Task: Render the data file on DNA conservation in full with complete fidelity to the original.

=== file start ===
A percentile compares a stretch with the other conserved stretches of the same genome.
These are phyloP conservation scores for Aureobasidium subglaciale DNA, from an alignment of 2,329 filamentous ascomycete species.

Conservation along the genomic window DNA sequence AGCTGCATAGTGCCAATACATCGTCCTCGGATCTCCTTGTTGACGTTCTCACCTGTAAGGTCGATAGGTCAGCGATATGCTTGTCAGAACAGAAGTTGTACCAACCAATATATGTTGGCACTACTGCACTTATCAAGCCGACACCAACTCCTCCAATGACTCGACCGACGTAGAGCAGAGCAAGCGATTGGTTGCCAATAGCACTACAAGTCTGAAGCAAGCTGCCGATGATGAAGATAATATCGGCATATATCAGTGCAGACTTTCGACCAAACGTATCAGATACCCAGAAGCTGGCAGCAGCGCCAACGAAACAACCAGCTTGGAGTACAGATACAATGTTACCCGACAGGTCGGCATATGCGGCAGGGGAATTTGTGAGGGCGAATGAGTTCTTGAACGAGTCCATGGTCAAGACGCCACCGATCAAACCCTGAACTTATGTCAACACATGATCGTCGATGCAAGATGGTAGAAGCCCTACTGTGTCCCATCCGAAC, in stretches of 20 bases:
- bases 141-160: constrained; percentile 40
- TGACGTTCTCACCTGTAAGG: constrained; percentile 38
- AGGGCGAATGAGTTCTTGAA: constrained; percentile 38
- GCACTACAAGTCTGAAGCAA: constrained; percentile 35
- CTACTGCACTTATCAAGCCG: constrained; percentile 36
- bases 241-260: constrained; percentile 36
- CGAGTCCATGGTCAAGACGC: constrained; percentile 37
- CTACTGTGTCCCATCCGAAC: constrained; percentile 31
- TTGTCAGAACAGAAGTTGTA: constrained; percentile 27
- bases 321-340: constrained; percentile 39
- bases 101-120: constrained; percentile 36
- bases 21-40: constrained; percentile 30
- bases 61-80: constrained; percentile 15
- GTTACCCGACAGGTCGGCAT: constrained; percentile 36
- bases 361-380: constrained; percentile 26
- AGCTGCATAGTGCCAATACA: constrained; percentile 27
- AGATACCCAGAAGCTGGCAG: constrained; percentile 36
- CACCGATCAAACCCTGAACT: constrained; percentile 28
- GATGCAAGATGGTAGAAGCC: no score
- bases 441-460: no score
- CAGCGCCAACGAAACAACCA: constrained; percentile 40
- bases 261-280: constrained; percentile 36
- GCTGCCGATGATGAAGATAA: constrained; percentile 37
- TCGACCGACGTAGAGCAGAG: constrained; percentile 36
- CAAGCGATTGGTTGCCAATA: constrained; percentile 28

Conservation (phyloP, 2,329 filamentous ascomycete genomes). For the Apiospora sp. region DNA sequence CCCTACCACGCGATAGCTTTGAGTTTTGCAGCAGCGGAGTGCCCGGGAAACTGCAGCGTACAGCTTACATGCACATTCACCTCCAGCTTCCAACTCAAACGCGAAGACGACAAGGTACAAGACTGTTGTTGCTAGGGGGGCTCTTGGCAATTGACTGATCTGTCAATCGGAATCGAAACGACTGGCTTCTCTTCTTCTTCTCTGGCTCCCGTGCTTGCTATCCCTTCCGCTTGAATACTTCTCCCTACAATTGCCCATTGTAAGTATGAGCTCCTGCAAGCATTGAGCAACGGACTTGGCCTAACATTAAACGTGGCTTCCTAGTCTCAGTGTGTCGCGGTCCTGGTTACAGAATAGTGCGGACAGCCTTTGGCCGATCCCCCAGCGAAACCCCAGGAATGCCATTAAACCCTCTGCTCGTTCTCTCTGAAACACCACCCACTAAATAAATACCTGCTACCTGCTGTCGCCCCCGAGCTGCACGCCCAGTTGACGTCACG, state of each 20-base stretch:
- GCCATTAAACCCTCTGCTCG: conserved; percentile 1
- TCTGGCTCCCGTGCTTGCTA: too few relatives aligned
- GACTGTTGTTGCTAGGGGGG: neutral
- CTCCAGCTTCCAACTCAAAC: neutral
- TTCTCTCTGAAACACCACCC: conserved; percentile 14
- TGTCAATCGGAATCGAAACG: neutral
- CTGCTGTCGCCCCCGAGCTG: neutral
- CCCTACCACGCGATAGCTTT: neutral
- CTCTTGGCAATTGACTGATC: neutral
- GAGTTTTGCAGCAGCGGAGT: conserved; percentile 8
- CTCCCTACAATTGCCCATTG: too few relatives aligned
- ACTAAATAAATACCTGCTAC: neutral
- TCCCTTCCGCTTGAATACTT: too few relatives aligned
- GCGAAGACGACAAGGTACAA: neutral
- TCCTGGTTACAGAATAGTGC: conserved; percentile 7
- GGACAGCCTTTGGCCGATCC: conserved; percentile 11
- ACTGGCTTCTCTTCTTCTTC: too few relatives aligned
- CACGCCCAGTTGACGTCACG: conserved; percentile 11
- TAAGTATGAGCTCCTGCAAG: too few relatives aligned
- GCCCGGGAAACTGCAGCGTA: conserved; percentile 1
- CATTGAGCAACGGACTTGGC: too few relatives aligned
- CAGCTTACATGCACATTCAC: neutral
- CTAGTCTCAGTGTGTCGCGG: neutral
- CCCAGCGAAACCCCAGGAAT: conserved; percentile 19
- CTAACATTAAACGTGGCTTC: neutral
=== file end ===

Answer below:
A percentile compares a stretch with the other conserved stretches of the same genome.
These are phyloP conservation scores for Aureobasidium subglaciale DNA, from an alignment of 2,329 filamentous ascomycete species.

Conservation along the genomic window DNA sequence AGCTGCATAGTGCCAATACATCGTCCTCGGATCTCCTTGTTGACGTTCTCACCTGTAAGGTCGATAGGTCAGCGATATGCTTGTCAGAACAGAAGTTGTACCAACCAATATATGTTGGCACTACTGCACTTATCAAGCCGACACCAACTCCTCCAATGACTCGACCGACGTAGAGCAGAGCAAGCGATTGGTTGCCAATAGCACTACAAGTCTGAAGCAAGCTGCCGATGATGAAGATAATATCGGCATATATCAGTGCAGACTTTCGACCAAACGTATCAGATACCCAGAAGCTGGCAGCAGCGCCAACGAAACAACCAGCTTGGAGTACAGATACAATGTTACCCGACAGGTCGGCATATGCGGCAGGGGAATTTGTGAGGGCGAATGAGTTCTTGAACGAGTCCATGGTCAAGACGCCACCGATCAAACCCTGAACTTATGTCAACACATGATCGTCGATGCAAGATGGTAGAAGCCCTACTGTGTCCCATCCGAAC, in stretches of 20 bases:
- bases 141-160: constrained; percentile 40
- TGACGTTCTCACCTGTAAGG: constrained; percentile 38
- AGGGCGAATGAGTTCTTGAA: constrained; percentile 38
- GCACTACAAGTCTGAAGCAA: constrained; percentile 35
- CTACTGCACTTATCAAGCCG: constrained; percentile 36
- bases 241-260: constrained; percentile 36
- CGAGTCCATGGTCAAGACGC: constrained; percentile 37
- CTACTGTGTCCCATCCGAAC: constrained; percentile 31
- TTGTCAGAACAGAAGTTGTA: constrained; percentile 27
- bases 321-340: constrained; percentile 39
- bases 101-120: constrained; percentile 36
- bases 21-40: constrained; percentile 30
- bases 61-80: constrained; percentile 15
- GTTACCCGACAGGTCGGCAT: constrained; percentile 36
- bases 361-380: constrained; percentile 26
- AGCTGCATAGTGCCAATACA: constrained; percentile 27
- AGATACCCAGAAGCTGGCAG: constrained; percentile 36
- CACCGATCAAACCCTGAACT: constrained; percentile 28
- GATGCAAGATGGTAGAAGCC: no score
- bases 441-460: no score
- CAGCGCCAACGAAACAACCA: constrained; percentile 40
- bases 261-280: constrained; percentile 36
- GCTGCCGATGATGAAGATAA: constrained; percentile 37
- TCGACCGACGTAGAGCAGAG: constrained; percentile 36
- CAAGCGATTGGTTGCCAATA: constrained; percentile 28

Conservation (phyloP, 2,329 filamentous ascomycete genomes). For the Apiospora sp. region DNA sequence CCCTACCACGCGATAGCTTTGAGTTTTGCAGCAGCGGAGTGCCCGGGAAACTGCAGCGTACAGCTTACATGCACATTCACCTCCAGCTTCCAACTCAAACGCGAAGACGACAAGGTACAAGACTGTTGTTGCTAGGGGGGCTCTTGGCAATTGACTGATCTGTCAATCGGAATCGAAACGACTGGCTTCTCTTCTTCTTCTCTGGCTCCCGTGCTTGCTATCCCTTCCGCTTGAATACTTCTCCCTACAATTGCCCATTGTAAGTATGAGCTCCTGCAAGCATTGAGCAACGGACTTGGCCTAACATTAAACGTGGCTTCCTAGTCTCAGTGTGTCGCGGTCCTGGTTACAGAATAGTGCGGACAGCCTTTGGCCGATCCCCCAGCGAAACCCCAGGAATGCCATTAAACCCTCTGCTCGTTCTCTCTGAAACACCACCCACTAAATAAATACCTGCTACCTGCTGTCGCCCCCGAGCTGCACGCCCAGTTGACGTCACG, state of each 20-base stretch:
- GCCATTAAACCCTCTGCTCG: conserved; percentile 1
- TCTGGCTCCCGTGCTTGCTA: too few relatives aligned
- GACTGTTGTTGCTAGGGGGG: neutral
- CTCCAGCTTCCAACTCAAAC: neutral
- TTCTCTCTGAAACACCACCC: conserved; percentile 14
- TGTCAATCGGAATCGAAACG: neutral
- CTGCTGTCGCCCCCGAGCTG: neutral
- CCCTACCACGCGATAGCTTT: neutral
- CTCTTGGCAATTGACTGATC: neutral
- GAGTTTTGCAGCAGCGGAGT: conserved; percentile 8
- CTCCCTACAATTGCCCATTG: too few relatives aligned
- ACTAAATAAATACCTGCTAC: neutral
- TCCCTTCCGCTTGAATACTT: too few relatives aligned
- GCGAAGACGACAAGGTACAA: neutral
- TCCTGGTTACAGAATAGTGC: conserved; percentile 7
- GGACAGCCTTTGGCCGATCC: conserved; percentile 11
- ACTGGCTTCTCTTCTTCTTC: too few relatives aligned
- CACGCCCAGTTGACGTCACG: conserved; percentile 11
- TAAGTATGAGCTCCTGCAAG: too few relatives aligned
- GCCCGGGAAACTGCAGCGTA: conserved; percentile 1
- CATTGAGCAACGGACTTGGC: too few relatives aligned
- CAGCTTACATGCACATTCAC: neutral
- CTAGTCTCAGTGTGTCGCGG: neutral
- CCCAGCGAAACCCCAGGAAT: conserved; percentile 19
- CTAACATTAAACGTGGCTTC: neutral